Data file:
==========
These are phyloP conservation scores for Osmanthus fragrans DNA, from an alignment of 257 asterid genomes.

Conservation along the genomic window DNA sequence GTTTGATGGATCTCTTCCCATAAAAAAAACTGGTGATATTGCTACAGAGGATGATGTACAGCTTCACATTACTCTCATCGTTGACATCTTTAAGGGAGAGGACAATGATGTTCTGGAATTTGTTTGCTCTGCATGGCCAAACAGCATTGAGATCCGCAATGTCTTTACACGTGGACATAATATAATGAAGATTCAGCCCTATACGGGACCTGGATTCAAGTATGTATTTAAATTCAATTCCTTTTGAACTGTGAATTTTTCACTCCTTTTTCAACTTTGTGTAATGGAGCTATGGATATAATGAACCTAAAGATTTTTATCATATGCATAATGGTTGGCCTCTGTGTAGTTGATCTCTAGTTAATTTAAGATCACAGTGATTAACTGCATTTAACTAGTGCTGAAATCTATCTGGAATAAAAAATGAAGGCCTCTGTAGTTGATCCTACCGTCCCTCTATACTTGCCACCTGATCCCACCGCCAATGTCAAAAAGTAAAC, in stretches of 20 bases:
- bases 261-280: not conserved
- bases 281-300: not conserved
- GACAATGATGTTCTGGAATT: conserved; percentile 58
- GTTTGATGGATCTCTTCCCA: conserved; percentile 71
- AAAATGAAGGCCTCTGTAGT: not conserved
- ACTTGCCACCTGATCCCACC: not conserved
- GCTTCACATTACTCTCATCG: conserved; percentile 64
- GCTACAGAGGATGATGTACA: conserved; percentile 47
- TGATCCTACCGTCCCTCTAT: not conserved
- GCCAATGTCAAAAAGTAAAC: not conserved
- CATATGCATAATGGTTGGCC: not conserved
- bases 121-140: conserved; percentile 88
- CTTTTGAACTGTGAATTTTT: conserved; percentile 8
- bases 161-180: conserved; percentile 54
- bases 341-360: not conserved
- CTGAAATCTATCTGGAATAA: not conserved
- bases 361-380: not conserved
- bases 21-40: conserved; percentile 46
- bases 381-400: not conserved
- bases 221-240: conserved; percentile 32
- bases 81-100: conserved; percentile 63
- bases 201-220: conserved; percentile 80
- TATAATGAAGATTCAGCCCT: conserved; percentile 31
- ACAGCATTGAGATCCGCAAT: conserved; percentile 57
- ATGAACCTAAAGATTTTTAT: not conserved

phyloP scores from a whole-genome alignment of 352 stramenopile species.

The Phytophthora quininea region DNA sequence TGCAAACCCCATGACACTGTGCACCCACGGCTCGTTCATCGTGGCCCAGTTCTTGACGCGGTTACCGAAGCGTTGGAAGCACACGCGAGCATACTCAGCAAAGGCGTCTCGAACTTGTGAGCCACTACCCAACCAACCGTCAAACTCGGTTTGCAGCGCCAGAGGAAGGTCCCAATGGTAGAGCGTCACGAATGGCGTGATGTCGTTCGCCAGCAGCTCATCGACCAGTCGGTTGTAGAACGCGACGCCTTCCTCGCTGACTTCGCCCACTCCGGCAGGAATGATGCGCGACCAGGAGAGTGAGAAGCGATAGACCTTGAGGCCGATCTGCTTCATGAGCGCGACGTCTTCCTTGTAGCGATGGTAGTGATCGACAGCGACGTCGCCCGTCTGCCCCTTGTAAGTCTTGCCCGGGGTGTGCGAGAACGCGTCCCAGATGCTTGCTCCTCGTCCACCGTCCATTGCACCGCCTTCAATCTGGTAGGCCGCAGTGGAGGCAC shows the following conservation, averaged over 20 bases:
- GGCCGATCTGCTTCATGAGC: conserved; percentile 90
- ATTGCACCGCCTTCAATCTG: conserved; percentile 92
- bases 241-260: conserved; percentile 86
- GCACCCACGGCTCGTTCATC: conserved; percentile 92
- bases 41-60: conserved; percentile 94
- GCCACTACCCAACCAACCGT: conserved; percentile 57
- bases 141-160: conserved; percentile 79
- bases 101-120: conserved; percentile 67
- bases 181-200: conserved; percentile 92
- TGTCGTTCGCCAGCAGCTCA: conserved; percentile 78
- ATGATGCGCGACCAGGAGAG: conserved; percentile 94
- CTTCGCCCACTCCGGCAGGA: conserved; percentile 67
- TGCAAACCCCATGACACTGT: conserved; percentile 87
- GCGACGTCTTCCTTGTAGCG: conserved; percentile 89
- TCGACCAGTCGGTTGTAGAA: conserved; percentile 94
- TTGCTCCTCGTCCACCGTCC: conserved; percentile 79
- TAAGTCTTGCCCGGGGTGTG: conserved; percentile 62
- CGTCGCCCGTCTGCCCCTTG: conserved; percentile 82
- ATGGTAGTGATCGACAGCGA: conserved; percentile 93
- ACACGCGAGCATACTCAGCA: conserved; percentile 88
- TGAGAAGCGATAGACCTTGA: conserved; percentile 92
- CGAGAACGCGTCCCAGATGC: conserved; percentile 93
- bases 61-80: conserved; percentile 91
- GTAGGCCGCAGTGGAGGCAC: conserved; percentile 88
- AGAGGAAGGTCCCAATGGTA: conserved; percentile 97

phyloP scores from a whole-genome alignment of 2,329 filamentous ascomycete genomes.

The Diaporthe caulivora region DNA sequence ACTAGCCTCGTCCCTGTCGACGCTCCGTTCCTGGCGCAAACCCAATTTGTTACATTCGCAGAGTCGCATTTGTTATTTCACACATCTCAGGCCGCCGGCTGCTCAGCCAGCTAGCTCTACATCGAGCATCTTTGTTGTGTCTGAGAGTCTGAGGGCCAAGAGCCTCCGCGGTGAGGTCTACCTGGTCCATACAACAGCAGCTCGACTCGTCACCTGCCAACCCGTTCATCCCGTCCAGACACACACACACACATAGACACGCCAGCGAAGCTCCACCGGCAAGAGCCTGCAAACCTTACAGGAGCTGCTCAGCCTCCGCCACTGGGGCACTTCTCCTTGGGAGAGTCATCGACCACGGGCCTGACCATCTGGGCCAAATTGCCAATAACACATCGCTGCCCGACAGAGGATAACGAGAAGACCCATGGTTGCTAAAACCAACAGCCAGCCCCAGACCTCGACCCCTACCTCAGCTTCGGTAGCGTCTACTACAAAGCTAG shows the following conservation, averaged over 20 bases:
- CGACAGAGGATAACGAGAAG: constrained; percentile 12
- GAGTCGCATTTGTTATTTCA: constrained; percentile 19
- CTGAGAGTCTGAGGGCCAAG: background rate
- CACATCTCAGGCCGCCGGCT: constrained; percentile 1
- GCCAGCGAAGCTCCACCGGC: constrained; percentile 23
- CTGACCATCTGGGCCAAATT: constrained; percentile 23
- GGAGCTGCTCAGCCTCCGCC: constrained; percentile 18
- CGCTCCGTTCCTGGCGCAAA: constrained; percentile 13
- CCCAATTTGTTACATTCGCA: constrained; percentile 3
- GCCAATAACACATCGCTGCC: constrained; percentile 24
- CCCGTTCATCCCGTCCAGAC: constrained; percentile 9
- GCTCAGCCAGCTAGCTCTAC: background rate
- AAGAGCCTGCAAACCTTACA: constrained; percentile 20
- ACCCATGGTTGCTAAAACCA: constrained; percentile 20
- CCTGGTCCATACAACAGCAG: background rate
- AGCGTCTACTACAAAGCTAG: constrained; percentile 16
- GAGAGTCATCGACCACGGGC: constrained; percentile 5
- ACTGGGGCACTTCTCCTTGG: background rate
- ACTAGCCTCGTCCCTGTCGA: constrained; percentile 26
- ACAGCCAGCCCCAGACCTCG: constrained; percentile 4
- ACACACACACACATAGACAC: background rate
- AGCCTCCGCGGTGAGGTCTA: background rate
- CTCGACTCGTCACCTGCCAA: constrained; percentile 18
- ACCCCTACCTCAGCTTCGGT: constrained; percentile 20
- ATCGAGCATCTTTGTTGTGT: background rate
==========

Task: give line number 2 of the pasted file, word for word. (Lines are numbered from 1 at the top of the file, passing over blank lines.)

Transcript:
Conservation along the genomic window DNA sequence GTTTGATGGATCTCTTCCCATAAAAAAAACTGGTGATATTGCTACAGAGGATGATGTACAGCTTCACATTACTCTCATCGTTGACATCTTTAAGGGAGAGGACAATGATGTTCTGGAATTTGTTTGCTCTGCATGGCCAAACAGCATTGAGATCCGCAATGTCTTTACACGTGGACATAATATAATGAAGATTCAGCCCTATACGGGACCTGGATTCAAGTATGTATTTAAATTCAATTCCTTTTGAACTGTGAATTTTTCACTCCTTTTTCAACTTTGTGTAATGGAGCTATGGATATAATGAACCTAAAGATTTTTATCATATGCATAATGGTTGGCCTCTGTGTAGTTGATCTCTAGTTAATTTAAGATCACAGTGATTAACTGCATTTAACTAGTGCTGAAATCTATCTGGAATAAAAAATGAAGGCCTCTGTAGTTGATCCTACCGTCCCTCTATACTTGCCACCTGATCCCACCGCCAATGTCAAAAAGTAAAC, in stretches of 20 bases: